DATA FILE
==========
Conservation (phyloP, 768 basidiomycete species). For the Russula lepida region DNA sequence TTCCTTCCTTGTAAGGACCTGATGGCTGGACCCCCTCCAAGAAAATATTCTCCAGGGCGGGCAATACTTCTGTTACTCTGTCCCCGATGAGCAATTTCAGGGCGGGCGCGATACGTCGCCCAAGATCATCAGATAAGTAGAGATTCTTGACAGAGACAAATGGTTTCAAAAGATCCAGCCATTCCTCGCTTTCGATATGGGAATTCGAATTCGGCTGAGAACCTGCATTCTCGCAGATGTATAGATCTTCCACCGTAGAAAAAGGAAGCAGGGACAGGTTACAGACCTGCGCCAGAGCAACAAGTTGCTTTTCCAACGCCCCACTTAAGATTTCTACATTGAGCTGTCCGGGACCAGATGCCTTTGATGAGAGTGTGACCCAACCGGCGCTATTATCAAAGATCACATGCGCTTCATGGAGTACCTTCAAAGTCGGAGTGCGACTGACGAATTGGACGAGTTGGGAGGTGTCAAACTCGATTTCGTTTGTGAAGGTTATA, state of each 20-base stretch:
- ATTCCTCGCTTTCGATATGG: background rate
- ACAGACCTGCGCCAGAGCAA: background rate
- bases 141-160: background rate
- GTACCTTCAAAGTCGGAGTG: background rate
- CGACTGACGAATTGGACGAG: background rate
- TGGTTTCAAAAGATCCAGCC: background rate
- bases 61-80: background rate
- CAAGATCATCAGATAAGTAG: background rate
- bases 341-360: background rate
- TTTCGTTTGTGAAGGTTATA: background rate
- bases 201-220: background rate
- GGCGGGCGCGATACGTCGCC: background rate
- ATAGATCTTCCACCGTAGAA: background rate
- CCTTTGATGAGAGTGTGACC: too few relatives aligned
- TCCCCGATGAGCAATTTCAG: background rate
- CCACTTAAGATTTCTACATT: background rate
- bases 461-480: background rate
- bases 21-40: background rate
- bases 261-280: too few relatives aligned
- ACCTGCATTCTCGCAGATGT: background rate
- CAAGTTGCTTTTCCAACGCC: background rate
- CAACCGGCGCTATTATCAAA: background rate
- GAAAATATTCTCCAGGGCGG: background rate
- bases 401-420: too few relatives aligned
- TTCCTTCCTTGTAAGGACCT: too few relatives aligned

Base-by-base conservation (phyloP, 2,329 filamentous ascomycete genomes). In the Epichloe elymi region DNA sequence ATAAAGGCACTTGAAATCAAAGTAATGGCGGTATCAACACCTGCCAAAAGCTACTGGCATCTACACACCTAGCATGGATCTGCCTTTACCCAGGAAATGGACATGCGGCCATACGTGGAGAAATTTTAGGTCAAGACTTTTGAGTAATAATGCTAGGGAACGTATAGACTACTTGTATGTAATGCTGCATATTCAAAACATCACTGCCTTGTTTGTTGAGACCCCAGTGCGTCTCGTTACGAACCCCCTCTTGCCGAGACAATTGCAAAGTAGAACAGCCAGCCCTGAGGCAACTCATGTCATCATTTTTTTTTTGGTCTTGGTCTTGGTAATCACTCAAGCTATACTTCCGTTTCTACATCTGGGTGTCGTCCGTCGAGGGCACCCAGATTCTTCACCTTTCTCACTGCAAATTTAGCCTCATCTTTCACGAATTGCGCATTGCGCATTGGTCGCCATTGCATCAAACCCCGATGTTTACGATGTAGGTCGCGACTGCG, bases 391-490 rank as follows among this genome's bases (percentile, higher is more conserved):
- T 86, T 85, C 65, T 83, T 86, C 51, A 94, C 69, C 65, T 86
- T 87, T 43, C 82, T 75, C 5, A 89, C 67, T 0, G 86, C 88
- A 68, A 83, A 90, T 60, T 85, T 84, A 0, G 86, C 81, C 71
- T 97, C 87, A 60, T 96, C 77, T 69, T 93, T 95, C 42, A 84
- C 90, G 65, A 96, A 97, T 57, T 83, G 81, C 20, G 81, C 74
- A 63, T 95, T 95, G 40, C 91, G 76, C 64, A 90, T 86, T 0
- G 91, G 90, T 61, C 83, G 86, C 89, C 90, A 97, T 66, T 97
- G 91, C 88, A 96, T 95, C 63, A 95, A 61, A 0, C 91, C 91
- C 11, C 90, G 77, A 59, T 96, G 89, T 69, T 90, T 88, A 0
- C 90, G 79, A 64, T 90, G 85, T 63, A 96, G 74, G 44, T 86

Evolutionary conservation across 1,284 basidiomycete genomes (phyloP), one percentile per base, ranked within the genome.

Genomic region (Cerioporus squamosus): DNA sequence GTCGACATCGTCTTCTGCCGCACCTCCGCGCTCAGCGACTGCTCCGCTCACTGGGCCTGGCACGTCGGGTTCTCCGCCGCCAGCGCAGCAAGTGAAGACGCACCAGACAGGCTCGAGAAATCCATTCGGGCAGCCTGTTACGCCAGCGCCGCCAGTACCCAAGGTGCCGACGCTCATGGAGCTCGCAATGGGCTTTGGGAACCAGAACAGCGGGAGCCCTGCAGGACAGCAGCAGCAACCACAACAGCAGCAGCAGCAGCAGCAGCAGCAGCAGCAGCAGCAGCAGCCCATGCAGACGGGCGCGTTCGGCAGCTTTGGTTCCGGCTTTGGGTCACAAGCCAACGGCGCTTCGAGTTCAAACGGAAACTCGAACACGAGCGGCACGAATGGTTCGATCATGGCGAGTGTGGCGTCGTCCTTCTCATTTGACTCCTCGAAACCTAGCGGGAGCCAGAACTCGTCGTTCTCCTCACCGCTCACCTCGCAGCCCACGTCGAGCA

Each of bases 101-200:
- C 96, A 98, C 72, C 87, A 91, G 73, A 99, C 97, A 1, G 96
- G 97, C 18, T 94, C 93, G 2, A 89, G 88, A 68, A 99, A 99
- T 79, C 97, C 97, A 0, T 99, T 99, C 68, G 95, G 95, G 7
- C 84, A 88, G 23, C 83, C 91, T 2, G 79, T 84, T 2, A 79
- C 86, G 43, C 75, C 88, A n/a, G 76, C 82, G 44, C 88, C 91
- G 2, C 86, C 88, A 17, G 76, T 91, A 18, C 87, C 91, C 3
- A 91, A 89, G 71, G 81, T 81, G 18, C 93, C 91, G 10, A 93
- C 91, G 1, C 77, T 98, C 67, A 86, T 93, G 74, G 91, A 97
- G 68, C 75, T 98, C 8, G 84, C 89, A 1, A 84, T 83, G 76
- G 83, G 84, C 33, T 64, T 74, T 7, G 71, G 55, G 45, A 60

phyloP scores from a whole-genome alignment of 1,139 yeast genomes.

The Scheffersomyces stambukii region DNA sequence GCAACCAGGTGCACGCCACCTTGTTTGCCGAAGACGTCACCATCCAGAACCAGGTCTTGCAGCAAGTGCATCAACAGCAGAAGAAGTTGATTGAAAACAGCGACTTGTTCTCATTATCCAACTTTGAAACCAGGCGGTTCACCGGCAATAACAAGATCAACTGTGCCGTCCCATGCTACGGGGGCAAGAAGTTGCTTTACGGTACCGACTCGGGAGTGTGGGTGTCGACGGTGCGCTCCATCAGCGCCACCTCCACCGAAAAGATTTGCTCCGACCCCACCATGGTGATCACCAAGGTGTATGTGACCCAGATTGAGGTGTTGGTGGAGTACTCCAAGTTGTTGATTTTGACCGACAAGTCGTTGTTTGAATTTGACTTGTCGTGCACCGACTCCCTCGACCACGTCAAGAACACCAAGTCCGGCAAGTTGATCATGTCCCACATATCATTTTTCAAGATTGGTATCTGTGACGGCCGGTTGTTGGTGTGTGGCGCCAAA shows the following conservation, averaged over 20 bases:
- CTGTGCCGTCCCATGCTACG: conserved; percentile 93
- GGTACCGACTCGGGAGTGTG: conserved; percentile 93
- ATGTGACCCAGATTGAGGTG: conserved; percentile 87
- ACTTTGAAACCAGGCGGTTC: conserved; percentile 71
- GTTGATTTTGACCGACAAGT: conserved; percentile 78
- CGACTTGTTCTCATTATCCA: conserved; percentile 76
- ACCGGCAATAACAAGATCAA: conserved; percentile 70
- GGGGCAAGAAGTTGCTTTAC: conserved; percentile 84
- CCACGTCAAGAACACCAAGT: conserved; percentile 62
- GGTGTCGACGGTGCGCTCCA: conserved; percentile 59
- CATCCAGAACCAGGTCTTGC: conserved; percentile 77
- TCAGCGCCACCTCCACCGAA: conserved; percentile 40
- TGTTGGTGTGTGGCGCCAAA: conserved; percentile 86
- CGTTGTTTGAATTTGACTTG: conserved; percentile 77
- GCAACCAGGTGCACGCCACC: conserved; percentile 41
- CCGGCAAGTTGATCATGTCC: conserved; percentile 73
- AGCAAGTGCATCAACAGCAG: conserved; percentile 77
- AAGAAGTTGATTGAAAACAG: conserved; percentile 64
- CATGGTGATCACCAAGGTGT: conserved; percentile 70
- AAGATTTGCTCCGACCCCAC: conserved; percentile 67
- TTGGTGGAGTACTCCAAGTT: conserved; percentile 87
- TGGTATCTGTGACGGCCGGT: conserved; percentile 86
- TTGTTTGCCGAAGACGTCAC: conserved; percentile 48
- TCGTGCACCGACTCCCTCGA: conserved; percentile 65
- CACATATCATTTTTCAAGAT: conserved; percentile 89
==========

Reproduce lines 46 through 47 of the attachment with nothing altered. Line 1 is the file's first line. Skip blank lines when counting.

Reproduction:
- G 2, C 86, C 88, A 17, G 76, T 91, A 18, C 87, C 91, C 3
- A 91, A 89, G 71, G 81, T 81, G 18, C 93, C 91, G 10, A 93